Diskless MiniMyth Frontend

Update: much of this information is now out-of-date. Please see the official MiniMyth documentation for more recent instructions.


The easiest way to get MythTV working on an Epia based system is to use the MiniMyth distro. This allows the frontend to boot over the network and straight into MythTV. The advantage of this is that very quiet, cheap and frugal thin client hardware can be used. The main restriction is that the box won't be of much use as anything other than a MythTV Frontend. It must also boot over a wired network using the onboard NIC - wireless is not an option.

Most of the work is on the system which will be used as the netboot server. I'll be using my MythTV backend running Ubuntu in this example, but any Linux box can be used.

One important consideration is that the netboot server will have to act as a DHCP server. In my home network, this used to be the job of my Netgear ADSL router, but this must be disabled for netbooting to work. It sounds scary, but is pretty easy to get working. I'll cover it all in the guide.

See here for details of the hardware I used.

Router Setup

As the backend must act as a DHCP server, I decided that it would be best if it provided DHCP services for my entire network. So, the first thing to do was disable DHCP in my router. This was a simple matter of unchecking a tick box on the web-based Netgear admin interface. Once this is done, you must change each of your systems to either have a static IP address or add it to the DHCP server configuration - which we'll cover later.

One thing you must do is set your DHCP server to have a fixed address. So, your /etc/network/interfaces file should have an entry such as:

auto eth0
iface eth0 inet static
  hostname ripley

DHCP Server

A DHCP server assigns IP addresses to systems on the network which are configured to ask for an address at bootup. First of all, we'll install the server itself on our MythTV Backend system:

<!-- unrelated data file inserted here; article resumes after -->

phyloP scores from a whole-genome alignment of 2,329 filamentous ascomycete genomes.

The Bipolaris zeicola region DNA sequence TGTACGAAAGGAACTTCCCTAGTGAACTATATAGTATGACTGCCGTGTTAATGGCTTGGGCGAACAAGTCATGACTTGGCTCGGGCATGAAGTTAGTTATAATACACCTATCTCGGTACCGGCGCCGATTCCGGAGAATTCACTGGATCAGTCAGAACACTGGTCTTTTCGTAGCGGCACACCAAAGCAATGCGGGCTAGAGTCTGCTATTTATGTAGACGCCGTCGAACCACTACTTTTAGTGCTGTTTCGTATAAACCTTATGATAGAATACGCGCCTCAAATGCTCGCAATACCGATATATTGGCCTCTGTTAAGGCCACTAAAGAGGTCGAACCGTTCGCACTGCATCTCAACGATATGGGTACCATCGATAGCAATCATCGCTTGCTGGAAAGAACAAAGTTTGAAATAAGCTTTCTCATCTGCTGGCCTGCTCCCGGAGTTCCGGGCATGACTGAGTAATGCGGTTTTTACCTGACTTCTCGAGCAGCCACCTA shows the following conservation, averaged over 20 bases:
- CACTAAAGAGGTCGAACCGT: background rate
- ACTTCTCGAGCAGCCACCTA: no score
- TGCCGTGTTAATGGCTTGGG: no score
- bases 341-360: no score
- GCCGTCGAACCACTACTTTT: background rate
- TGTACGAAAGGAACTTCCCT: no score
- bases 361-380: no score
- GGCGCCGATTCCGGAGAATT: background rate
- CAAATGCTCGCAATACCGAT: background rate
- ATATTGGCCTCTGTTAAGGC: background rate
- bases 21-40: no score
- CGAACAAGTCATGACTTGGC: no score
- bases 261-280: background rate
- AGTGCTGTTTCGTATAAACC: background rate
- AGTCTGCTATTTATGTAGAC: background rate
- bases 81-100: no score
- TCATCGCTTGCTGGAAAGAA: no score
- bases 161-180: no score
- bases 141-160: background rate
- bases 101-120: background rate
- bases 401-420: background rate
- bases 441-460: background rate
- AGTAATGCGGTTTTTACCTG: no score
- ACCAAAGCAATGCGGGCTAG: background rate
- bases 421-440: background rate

sudo apt-get update
sudo apt-get install dhcp

Here's my /etc/dhcpd.conf file. Each box is identified by its unique MAC address and is assigned an IP address. The MiniMyth system has its own section which specifies the TFTP server (the same box) and a file to supply to the netboot request coming from the Epia box.

option domain-name "local";
option domain-name-servers netgear;  # ADSL router
option subnet-mask;

allow bootp;
allow booting;

subnet netmask {
  option routers netgear;

  # Normal systems
  group {
    host bane     {hardware ethernet 00:E0:4C:BB:51:25; fixed-address; }
    host hetfield {hardware ethernet 00:0B:CD:5A:4A:32; fixed-address; }
    host ipaq     {hardware ethernet 00:02:78:F0:AE:57; fixed-address; }
    host ferro    {hardware ethernet 00:0E:2E:84:87:28; fixed-address; }

  # Diskless systems
  group {
    use-host-decl-names on;
    option ntp-servers ripley;
    host ferro {
      hardware ethernet 00:40:63:de:d1:5c;
      next-server ripley;            # IP address of your TFTP server
      filename "PXEClient/pxelinux.0";

Restart the DHCP daemon to pickup the changes:

sudo /etc/init.d/dhcp restart

TFTP Server